The South African Transport and Allied Workers Union (SATAWU) acknowledges the Draft National Labour Migration Policy and Employment Services Amendment Bill issued by the Department of Employment and Labour (DoEL) on 28 February 2022. Although the Ministry of Labour has granted interested parties 90 days to make written submissions on the said Amendment Bill, efforts of this nature, in reality, navigate us to both the politics and contradictions inherent within migration and mobility.
The Amendment Bill, without devilling into its content, for now, is a constant reminder that capital is not static but a fluid relationship that is set in motion through trade and/or exchange of commodities with money playing a mediating role as a measure of value and means of circulation. The domestic, geopolitical and global movement of capital including its dominant ideas and embedded economic and non-economic institutions demonstrates that this mode of production is both a social and power relation located in the base and superstructure of bourgeois economies.
The 2011 National Development Plan (NDP) emphasised the importance of mobility (people and commodities) through public and freight transport in reorganising and repurposing the South African economy following the 2008/9 global economic crisis. This perspective read in conjunction with the history of South Africa reveals that within the movement of capital exists a web of socially contagious pandemics ranging from colonialism, xenophobia, patriarchy, femicide, class distinctions, stratification and other forms of dominance that are essential for the social reproduction of the political economy in question. This does not necessitate that within the productive, industrial and technological culture of capitalism progressive relations cease to exist, however, it goes without saying that its negative effects outweigh its positive conditions.
The Draft National Migration Policy and Employment Services Amendment Bill intends to better manage the challenges associated with migration but material reality demonstrates that restriction on human mobility as opposed to the free movement of capital is the main problem affecting the Global South, in general, and South Africa, in particular. Dependency Theorists would argue that the development of the Global North has always relied on the unevenness, exploitation and reproduction of underdevelopment of the Global South. The challenges and animosity concerning the employment of migrant workers are therefore an extension of these developmental contradictions. It is disheartening to observe that industries that are dependent on precarious forms of employment are often inundated by aggressive competition for employment which often results in inter ethical conflicts.
SATAWU supports the notion that the Amendment Bill should amongst others facilitate and regulate the employment of foreign nationals in the South African economy without infringing the employees’ fundamental rights as contained in the Consitution of the Republic. Notwithstanding that those circumstances which have the potential to impact adversely on existing labour standards, rights, expectations of South African workers and availability of critical skills in the labour market have to be mitigated, managed and averted accordingly. We also support the idea that South Africa’s labour market should create conditions that promote employment, education and training opportunities for all employees.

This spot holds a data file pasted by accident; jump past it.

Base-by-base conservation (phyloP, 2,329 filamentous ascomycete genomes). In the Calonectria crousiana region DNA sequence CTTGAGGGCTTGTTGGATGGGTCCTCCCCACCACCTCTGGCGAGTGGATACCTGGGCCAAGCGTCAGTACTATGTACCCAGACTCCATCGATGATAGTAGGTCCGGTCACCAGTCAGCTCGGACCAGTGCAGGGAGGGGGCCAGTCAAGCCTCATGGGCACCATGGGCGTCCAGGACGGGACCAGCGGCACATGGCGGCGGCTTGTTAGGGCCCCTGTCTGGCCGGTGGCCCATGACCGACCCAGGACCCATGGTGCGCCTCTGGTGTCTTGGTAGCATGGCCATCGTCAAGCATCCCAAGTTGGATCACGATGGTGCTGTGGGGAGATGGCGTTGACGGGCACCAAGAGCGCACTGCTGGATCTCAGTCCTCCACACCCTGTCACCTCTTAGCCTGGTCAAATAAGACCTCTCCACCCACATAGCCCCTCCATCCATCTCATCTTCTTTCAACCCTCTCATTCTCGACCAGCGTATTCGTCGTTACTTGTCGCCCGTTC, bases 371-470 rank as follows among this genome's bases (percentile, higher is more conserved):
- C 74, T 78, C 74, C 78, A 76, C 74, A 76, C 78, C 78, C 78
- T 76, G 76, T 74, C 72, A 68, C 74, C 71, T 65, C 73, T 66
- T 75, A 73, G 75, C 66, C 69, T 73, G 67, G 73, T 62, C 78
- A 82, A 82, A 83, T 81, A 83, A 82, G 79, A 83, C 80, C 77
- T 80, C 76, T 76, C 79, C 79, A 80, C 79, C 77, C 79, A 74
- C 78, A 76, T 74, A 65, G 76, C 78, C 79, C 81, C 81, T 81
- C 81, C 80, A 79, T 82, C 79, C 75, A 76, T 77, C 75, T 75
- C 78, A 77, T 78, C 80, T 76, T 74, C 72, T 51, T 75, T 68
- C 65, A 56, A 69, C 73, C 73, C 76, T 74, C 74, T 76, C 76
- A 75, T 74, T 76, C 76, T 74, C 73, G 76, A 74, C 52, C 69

Introducing a framework that regulates the employment of foreign nationals in South Africa may sound progressive however, when race and ethnicity are introduced in the discussion, we come across further restrictions on the mobility and access to employment opportunities for individuals/natives of African descent. The support for and regulation of low-cost and precarious forms of employment that are not decent in nature defeats the purpose of negating the bane of poverty and helplessness encountered by the marginalised irrespective of nationality or countries of origin. This does not mean that precarious forms of employment should not be regulated instead they ought to be treated as a violation of the human and labour rights of the working class. Similarly, the employment of undocumented nationals should equally be treated as a violation of labour and human rights since the latter aims to reenact the apartheid migrant labour system that was abolished after the 1994 democratic breakthrough.
Based on the highlighted factors, the union will critically apply its mind and respond to the DoEL’s Draft National Migration Policy and Employment Services Amendment Bill within the specified timeframe. In the meantime, the DoEL is urged to intensify and increase the number of inspectors to hold non-compliant employers located in the Transport, Private Security and Contract Cleaning industries accountable for violating the labour and human rights of both South Africans and migrant workers. The Ministry of Labour must equally work with organised labour and bargaining councils to uproot employers that continue to subject the marginalised to animal-like conditions. The presence of labour brokers that are conveyor belts and proponents of exploitation and dehumanisation must be brought to an end by the Ministry of Labour without fail or further delays. Lastly, the inquiry at hand demonstrates that challenges of movement, migration and mobility are inherent in the structure and crisis of the capitalist mode of production.
Issued by: South African Transport & Allied Workers Union For more information, contact:
SATAWU General Secretary: Jack Mazibuko: 082 660 4793
SATAWU Deputy General Secretary: Anele Kiet: 071 021 1903